Ripple Looks to Make Bigger Splash in Payments

Financial settlement start-up Ripple has enjoyed a cordial, but at times uneasy relationship with the financial messaging network SWIFT. On the one hand it has sought to collaborate with SWIFT to try and improve the cross-border payments experience for corporate customers, but on the other hand its payment solution, which uses distributed ledger technology to reduce the time it takes to settle cross-border payments, competes with the financial messaging network’s Global Payments Innovation Initiative. SWIFT recently announced the successful completion of the first phase of its GPII pilot using a different technology than Ripple’s, clearing the way for a broader rollout in early 2017.

“GPII boasts settlement within a single day,” Ripple stated in a company blog post. “Same-day is an improvement, but we don’t believe it will keep up with consumers’ and businesses’ expectations for on-demand payments.”

A July transaction between ReiseBank and ATB Financial using Ripple’s distributed-ledger protocol took just eight seconds to settle a CAD$1,000 ($750) transfer, the first real international blockchain payment to be sent between Germany and Canada.

Michel Jacobs, executive vice president and head of new market strategy at the payments technology company iGTB, compares current developments with the early days of smartphones when channels were limited and their adoption and usage was limited. Fast forward to today: Networks and uptake are plentiful thanks to sharp competition and open markets.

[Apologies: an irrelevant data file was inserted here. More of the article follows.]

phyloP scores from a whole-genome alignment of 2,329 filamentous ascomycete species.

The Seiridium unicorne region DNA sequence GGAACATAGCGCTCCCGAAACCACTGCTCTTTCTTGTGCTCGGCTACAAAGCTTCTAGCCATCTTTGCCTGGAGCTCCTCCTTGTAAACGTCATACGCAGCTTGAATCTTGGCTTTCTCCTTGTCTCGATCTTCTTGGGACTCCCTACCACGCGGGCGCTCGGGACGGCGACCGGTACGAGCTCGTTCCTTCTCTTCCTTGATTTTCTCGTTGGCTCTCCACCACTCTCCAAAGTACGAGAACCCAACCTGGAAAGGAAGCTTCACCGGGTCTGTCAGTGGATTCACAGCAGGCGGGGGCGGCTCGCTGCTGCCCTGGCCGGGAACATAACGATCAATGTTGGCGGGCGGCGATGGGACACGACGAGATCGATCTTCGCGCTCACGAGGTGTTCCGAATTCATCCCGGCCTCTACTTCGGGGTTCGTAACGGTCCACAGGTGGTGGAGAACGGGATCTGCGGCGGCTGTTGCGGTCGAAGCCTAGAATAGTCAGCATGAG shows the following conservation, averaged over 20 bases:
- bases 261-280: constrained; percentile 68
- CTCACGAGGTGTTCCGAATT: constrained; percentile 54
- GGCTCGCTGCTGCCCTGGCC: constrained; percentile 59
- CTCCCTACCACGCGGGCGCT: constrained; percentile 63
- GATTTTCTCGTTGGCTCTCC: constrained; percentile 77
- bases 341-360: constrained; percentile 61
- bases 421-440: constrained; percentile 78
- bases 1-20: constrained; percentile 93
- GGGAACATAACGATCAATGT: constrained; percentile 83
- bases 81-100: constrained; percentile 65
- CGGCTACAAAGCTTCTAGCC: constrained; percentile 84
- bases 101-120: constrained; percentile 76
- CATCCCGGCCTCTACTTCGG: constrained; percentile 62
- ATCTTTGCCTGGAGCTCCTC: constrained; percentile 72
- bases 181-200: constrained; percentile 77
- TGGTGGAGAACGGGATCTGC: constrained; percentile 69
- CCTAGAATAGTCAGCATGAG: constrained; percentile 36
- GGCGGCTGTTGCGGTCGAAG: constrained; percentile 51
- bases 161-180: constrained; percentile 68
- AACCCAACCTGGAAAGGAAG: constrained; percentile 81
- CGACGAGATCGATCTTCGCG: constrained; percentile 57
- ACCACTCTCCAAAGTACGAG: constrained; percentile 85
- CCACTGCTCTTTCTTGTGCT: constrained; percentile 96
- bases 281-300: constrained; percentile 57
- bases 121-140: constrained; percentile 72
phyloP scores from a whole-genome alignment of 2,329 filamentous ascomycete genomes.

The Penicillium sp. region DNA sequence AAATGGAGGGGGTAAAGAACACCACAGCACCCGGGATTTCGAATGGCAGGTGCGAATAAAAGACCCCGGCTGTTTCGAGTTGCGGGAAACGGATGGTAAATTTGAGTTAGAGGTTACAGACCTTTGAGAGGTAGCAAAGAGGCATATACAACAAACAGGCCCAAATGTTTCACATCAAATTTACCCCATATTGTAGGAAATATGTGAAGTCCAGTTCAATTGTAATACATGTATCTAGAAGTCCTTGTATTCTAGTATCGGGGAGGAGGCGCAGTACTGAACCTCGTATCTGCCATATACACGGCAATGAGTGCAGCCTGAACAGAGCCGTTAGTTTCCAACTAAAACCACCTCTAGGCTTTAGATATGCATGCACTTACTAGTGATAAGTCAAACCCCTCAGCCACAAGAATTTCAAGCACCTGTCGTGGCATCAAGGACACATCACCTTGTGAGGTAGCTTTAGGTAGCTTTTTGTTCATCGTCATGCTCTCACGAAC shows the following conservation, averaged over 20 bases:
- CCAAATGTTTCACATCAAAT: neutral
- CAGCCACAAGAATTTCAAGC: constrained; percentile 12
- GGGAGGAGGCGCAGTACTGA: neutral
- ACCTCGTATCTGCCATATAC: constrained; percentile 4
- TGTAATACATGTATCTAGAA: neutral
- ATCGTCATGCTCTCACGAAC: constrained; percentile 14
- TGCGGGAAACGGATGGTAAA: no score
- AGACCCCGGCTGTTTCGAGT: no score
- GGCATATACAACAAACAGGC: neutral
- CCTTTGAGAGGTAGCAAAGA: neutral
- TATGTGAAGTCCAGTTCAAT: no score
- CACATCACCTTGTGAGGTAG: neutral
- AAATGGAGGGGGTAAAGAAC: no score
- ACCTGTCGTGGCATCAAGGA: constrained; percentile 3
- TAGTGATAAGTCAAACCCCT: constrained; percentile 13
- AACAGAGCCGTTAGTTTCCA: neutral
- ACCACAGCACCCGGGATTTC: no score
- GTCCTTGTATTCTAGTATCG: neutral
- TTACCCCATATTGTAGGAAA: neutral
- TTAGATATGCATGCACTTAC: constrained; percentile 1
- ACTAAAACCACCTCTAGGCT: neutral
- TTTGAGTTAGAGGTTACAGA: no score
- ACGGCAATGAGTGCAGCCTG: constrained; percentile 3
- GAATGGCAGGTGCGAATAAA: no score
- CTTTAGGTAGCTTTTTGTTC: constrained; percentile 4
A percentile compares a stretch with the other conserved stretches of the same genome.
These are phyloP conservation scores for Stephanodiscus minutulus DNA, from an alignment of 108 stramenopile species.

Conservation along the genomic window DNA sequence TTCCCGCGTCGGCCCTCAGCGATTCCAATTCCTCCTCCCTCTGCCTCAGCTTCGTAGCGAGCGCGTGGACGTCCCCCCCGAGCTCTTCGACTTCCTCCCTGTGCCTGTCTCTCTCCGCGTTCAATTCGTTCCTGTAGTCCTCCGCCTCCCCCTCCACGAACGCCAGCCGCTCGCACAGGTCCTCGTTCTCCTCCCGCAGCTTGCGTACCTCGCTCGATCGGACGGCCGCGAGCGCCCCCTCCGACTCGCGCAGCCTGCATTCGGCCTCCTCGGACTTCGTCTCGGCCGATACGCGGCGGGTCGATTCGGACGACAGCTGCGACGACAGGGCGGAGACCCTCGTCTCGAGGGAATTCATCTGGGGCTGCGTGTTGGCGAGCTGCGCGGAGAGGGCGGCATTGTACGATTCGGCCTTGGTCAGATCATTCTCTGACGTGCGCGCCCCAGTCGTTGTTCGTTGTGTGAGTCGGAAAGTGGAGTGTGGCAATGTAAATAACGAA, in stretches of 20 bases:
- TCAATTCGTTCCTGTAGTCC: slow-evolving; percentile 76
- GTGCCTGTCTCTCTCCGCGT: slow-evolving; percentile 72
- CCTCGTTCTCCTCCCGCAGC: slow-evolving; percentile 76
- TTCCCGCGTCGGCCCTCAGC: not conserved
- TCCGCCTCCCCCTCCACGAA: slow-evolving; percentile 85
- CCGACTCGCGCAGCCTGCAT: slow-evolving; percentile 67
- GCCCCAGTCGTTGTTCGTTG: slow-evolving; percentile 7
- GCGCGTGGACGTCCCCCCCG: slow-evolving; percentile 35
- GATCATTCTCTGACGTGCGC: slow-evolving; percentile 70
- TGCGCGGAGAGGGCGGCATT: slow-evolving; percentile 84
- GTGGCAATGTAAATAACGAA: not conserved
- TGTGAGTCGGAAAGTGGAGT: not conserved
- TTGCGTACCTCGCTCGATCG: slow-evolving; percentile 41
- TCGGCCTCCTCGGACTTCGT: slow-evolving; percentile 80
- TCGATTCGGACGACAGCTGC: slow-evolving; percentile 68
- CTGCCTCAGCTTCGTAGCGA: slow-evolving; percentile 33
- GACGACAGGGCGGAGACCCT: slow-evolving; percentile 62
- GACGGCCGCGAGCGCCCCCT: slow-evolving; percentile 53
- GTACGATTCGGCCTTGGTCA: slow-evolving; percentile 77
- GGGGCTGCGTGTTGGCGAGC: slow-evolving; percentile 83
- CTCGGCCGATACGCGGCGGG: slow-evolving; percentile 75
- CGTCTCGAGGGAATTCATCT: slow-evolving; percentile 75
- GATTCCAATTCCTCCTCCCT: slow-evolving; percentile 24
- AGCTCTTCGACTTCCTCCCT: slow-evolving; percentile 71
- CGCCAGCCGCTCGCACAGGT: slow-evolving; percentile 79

“Today we are at the dawn of a similar evolution in global-payment movement networks and operators,” Jacobs says. “The ability that traditional operators have to evolve and drive innovation, versus the ability of new entrants to mature and evolve—all within agreed-upon rules between participating banks—is what will define the landscape, in the near future.”

The future of payments, iGTB believes, will be Cloud-based and fine-tuned—it will be about understanding each interaction, enabling banks to optimize and maximize the execution of those transactions based on a deep understanding of the intent and context of the interaction. “In short,” Jacobs says, “payments will become business-aware.”